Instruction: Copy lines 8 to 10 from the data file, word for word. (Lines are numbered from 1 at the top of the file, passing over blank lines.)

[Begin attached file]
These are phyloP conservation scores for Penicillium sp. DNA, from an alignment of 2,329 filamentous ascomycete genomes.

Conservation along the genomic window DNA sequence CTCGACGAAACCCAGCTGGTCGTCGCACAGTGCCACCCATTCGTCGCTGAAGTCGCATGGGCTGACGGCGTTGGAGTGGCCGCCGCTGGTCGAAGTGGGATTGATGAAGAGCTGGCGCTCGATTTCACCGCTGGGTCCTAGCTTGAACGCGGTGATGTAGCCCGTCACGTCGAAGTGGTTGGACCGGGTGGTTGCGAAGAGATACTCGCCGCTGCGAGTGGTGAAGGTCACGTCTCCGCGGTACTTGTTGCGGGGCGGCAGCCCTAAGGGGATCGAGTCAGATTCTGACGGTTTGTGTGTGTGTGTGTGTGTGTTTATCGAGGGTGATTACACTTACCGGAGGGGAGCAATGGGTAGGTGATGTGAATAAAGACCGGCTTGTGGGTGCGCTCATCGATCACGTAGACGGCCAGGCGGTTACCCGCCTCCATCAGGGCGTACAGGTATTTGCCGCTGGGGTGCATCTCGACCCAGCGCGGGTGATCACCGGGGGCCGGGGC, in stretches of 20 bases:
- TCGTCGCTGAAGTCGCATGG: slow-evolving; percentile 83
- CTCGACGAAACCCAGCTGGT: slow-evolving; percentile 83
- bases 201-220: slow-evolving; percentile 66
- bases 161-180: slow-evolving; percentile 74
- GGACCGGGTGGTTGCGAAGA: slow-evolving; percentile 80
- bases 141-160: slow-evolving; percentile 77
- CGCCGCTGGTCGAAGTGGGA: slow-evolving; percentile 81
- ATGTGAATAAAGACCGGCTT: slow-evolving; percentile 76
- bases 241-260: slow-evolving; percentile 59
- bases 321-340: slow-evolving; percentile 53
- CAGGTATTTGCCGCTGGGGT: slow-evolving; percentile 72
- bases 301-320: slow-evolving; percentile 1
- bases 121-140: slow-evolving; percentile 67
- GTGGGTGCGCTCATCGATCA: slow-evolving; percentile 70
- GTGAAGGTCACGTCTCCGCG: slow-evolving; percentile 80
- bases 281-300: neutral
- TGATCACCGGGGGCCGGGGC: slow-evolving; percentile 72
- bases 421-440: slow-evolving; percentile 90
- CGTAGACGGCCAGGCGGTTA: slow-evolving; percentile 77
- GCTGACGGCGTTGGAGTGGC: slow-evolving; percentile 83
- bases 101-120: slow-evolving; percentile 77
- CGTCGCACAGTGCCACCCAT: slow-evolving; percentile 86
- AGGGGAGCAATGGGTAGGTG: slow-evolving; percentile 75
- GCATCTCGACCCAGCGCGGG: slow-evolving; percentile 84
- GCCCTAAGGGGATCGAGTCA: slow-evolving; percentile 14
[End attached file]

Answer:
- bases 141-160: slow-evolving; percentile 77
- CGCCGCTGGTCGAAGTGGGA: slow-evolving; percentile 81
- ATGTGAATAAAGACCGGCTT: slow-evolving; percentile 76